For GC-MS analysis of fatty acids, lipids were transesterified with sodium methoxide by adding 500 μ of 0.5 N NaOMe in MeOH and a couple of boiling stones and incubating the mixture at 45 °C for 5 min. The samples were acidified with 15% NaHSO\(_4\) and the methyl esters as well as free fatty acids were extracted with petroleum ether. The separated petroleum ether layer was evaporated and dissolved into 100 μl of hexane. Fatty acid methyl esters were analyzed on an Agilent 7890A GC combined with an Agilent 5975C mass selective detector. The column was an Agilent FFAP silica capillary column (25 m \(\times\) 0.2 mm \(\times\) 0.3 μm). Helium was used as carrier gas with a split ratio of 15:1. The oven temperature programme was from 70 °C (2 min) to 235 °C at a rate of 10 °C/min, total run time was 30 min. The temperatures of the injector and MS source were 220 and 230 °C, respectively. The samples (2 μl) were injected by a Gerstel MPS injection system and the data were collected in EI mode (70 eV) at a mass range of m/z 40–600. After analyzing fatty acid methyl esters by GC-MS, the same samples were trimethylsilylated (TMS) to determine free fatty acid (FFA) and sterol contents. Samples were evaporated, dissolved into 30 μl dichloromethane (DCM) and silylated with 25 μl of MSTFA [N-methyl-N-(trimethylsilyl)trifluoroacetamide] at 80 °C for 20 min. Trimethylsilylated samples were analyzed by GC-MS on a Restek Rtx®-5MS column (15 m \(\times\) 0.25 mm \(\times\) 0.25 μm). The split ratio was 20:1 and the oven temperature programme from 70 °C (1 min) to 270 °C at a rate of 10 °C/min, the total run time was 30 min.

The lipid class analyses (HPLC-ELSD) were performed on a Waters Alliance HPLC combined with a Cunow DDL21 evaporative light scattering detector (ELSD). Separation of the lipid classes was carried out on a Waters Spherisorb®silica column (5 μm, 150 \(\times\) 4.6 mm I.D.). The gradient system consisted of (A) MTBE (methyl tert-butyl ether)-tetrahydrofurane (99:1), (B) 2-propanol-DCM (dichloromethane; 4:1) and (C) 2-propanol-water (1:1) containing triethylamine and formic acid (50 μmol). The temperature of the detector was 40 °C and air flow 27 psi. The multigradient system started from 100% A, the proportion of A decreased to 32%, that of B increased to 52% and simultaneously that of the water containing C increased to 16%. Keeping the cycle running continuously enabled stable retention times. The injection volume was 30 μm.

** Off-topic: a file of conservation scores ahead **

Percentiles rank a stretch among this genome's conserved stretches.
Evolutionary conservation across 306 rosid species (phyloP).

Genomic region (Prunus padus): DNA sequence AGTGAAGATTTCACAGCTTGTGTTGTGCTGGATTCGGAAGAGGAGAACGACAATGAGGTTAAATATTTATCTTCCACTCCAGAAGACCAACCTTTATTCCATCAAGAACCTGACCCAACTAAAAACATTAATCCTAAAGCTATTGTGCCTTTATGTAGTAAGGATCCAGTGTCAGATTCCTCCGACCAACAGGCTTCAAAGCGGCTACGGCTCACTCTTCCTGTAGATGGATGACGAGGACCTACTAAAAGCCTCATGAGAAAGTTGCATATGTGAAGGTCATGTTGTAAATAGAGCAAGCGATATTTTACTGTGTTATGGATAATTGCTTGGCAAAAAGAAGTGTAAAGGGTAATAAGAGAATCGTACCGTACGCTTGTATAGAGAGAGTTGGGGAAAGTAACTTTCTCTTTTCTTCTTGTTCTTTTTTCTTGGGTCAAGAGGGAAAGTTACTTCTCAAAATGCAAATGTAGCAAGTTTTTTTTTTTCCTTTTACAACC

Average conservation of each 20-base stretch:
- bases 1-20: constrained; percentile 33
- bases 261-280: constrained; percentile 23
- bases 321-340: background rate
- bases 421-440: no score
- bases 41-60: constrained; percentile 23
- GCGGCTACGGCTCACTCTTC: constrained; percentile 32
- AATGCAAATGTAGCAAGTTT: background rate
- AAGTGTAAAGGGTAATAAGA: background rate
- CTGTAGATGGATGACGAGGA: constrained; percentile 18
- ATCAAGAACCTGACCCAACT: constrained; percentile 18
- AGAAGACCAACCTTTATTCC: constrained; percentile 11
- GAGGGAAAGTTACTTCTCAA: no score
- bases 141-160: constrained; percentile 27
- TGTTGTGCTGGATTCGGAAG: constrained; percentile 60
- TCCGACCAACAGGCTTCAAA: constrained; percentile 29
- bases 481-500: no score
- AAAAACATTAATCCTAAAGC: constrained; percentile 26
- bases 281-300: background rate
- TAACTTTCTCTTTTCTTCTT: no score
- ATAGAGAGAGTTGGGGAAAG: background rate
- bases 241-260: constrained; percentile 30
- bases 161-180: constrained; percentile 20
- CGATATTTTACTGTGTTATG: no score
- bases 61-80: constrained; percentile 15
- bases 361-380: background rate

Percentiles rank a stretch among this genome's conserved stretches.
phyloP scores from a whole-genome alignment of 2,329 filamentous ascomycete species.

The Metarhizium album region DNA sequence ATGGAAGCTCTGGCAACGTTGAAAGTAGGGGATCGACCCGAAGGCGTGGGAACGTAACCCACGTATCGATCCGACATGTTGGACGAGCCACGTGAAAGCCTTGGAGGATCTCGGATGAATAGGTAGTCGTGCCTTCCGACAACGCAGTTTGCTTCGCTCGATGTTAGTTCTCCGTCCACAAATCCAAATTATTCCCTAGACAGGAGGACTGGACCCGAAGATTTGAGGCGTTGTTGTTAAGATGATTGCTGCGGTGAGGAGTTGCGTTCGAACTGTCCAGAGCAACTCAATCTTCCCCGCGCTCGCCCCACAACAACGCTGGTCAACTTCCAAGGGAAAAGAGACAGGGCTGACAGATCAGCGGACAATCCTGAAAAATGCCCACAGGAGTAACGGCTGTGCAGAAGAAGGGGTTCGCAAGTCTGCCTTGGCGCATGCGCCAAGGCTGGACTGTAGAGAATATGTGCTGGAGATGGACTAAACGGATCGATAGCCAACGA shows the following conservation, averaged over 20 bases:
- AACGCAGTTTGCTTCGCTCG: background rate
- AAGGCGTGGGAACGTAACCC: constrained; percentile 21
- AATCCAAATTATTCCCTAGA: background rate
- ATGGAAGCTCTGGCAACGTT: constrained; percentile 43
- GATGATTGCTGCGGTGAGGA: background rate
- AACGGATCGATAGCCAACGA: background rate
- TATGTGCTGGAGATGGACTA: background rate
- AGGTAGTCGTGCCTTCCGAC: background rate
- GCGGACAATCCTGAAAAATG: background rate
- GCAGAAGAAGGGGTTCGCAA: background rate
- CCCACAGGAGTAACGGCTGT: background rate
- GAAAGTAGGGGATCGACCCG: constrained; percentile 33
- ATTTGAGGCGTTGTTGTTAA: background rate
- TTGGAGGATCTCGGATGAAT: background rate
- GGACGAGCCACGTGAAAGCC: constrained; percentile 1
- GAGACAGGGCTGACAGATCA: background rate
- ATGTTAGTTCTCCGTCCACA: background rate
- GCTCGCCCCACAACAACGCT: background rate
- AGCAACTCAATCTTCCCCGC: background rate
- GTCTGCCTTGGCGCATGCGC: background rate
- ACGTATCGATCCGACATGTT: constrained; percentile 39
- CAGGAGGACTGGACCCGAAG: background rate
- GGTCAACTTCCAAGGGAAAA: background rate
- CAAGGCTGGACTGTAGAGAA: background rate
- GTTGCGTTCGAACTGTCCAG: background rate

Construction of the biomass equation

The coefficients used in the biomass equation of the T. reesei model were calculated based on the measurement data on T. reesei biomass composition. The coefficients in the biomass equation indicate the concentration of the compound as mmol/g CDW. Additionally, a few coefficients were copied from the biomass equations of S. cerevisiae and A. oryzae as explained below.

The amount of cellular proteins [0.451 g/ (g CDW)] in T. reesei cultures was measured as described above. The molar ratio of amino acids in the proteins was calculated based on the codon abundance in the RNAseq data of transcriptome excluding 31 transcripts encoding secreted proteins that were identified based on 2D-gel analysis [48]. The RNAseq data was from T. reesei cultivated in similar conditions as the cultures for biomass measurements [17]. The molar ratios of the amino acids were converted to weight ratios using the formula weight of each amino acid subtracted by the formula weight of a water molecule released in peptide bond formation, and the weight ratios used for calculation of the amount of each amino acid in the cellular proteins, and subsequently in the fungal biomass (g/(g CDW)) (Table 2). The corresponding molar amino acid amounts were used as coefficients in the biomass equation (mmol/(g CDW)) (Table 3).
Table 3

The coefficients (mmol/g CDW) used in the biomass equation of the T. reesei model

Kegg Id

Compound name

Coefficient

C00133

Alanine

−0.382a

C00062

Arginine

−0.253a

C00152

Asparagine

−0.141a

C00049

Aspartate

−0.233a

C00097

Cysteine

−0.053a

C00064

Glutamine

−0.161a

C00025